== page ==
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A Table All Our Own

Sir Thomas

Sir Thomas the Hesitant and the Table of Less Valued Knights by Liam Perrin

Usually, I do my own brief synopsis of the book I’m about to review, but I really don’t think I can introduce it better than Liam Perrin did himself. So, here’s a piece of the preface from Sir Thomas the Hesitant and the Table of Less Valued Knights.

“Know that there were three kinds of tables there. The first was the Round Table. King Arthur was companion and lord of this one. The second table was called the Table of Errant Companions, those who went seeking adventure and waited to become companions of the Round Table. Those of the third table were those who never left court and did not go on quests or in search of adventures either because of illness or because they had not enough courage. These knights were called the less valued knights.”

Liam Perrin wrote a guest post over at Bookworm Blues for Sarah’s Special Needs in Strange Worlds series and the premise of his book intrigued me. Knights of lesser value? I am so there. I’ll admit I was hoping Perrin would concentrate more on the illness or the less courageous aspect of these knights. But in the book the less valued knights are placed at their table due to lack of skill or connections, not because of disability or cowardice. So already, I was a little disappointed.

Also, for how fast a read this was, it started slower than a 100 year old Galapagos tortoise. For instance, I’m a completionist, yet I had a hard time getting through the preface, the forward, and the introduction. If you need a preface, a forward, and an introduction before you even get to the first chapter, you’re starting your story in the wrong place. And that’s forgetting that once I got through all three thinly disguised prologues, I still wasn’t interested in the story until page 50. I especially wasn’t a fan of the four pages of backstory about the rock that fell from the bridge Thomas passed on his way to Camelot.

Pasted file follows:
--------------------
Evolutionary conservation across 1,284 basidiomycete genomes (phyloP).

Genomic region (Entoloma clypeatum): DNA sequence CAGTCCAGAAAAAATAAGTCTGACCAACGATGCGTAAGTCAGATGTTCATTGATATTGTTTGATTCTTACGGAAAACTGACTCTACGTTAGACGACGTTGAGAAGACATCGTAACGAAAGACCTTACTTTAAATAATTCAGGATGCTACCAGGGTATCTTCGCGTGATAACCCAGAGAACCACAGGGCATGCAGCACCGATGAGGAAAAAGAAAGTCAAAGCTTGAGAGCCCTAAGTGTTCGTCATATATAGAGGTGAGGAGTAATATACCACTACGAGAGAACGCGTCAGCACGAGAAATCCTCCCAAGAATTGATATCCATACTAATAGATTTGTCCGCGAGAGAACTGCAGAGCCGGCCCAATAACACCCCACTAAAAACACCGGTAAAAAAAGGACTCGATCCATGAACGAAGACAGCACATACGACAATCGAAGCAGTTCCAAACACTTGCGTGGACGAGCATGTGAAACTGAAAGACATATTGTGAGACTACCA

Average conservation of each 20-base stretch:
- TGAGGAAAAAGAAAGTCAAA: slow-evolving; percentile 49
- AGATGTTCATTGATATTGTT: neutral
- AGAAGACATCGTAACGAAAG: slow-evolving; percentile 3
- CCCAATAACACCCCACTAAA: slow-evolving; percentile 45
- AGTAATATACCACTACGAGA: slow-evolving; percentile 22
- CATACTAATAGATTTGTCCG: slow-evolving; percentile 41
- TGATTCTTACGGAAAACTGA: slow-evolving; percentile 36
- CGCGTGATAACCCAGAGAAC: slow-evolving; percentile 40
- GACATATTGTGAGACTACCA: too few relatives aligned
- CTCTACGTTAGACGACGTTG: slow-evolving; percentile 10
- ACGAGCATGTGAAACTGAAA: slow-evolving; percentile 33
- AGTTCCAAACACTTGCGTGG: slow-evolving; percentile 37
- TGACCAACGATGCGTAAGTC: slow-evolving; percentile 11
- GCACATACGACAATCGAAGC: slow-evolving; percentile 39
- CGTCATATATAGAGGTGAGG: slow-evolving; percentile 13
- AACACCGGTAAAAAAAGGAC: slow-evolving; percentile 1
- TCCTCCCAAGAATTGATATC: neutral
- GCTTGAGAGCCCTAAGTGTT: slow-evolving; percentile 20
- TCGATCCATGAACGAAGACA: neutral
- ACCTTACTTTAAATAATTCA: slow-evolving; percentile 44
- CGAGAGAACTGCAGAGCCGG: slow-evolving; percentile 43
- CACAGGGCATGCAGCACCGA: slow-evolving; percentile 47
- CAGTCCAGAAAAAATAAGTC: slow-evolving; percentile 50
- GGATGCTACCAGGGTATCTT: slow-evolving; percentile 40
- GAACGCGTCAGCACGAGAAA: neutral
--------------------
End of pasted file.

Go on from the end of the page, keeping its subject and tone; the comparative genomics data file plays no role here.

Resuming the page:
However, everything after page 50 was gold. After page 50, the brief forays into third person omniscient to explain an inanimate object’s feelings actually worked and were a hilarious addition to the story. The Sword of Remarkable Stench was my favorite character in the book, I loved Perrin’s portrayal of Arthur, and the less valued knights might not have been what I was expecting but they were an extraordinarily fun bunch of misfits to get to know.

Also, I fell in love with the idea of a group of knights who were there, not to be flashy or go on quests, but to help Camelot run smoothly. They were there to serve and protect and support. Exactly what a knight should do first and foremost, I think. And I loved the connection Thomas made about Christ being a kind of lesser valued knight, since he taught love and service.

So in the end, I liked it. Perrin made me laugh a lot and that’s a big point in my book. It wasn’t about what I thought it would be about. There were no disabled characters or themes about weakness or injury or heroism. But it was about ordinary people becoming heroes because the day needs saving. And that’s kind of the same thing, isn’t it? Unlikely heroes come from everywhere. I’ll definitely be reading this to my kids someday, though I might skip the three prologues.

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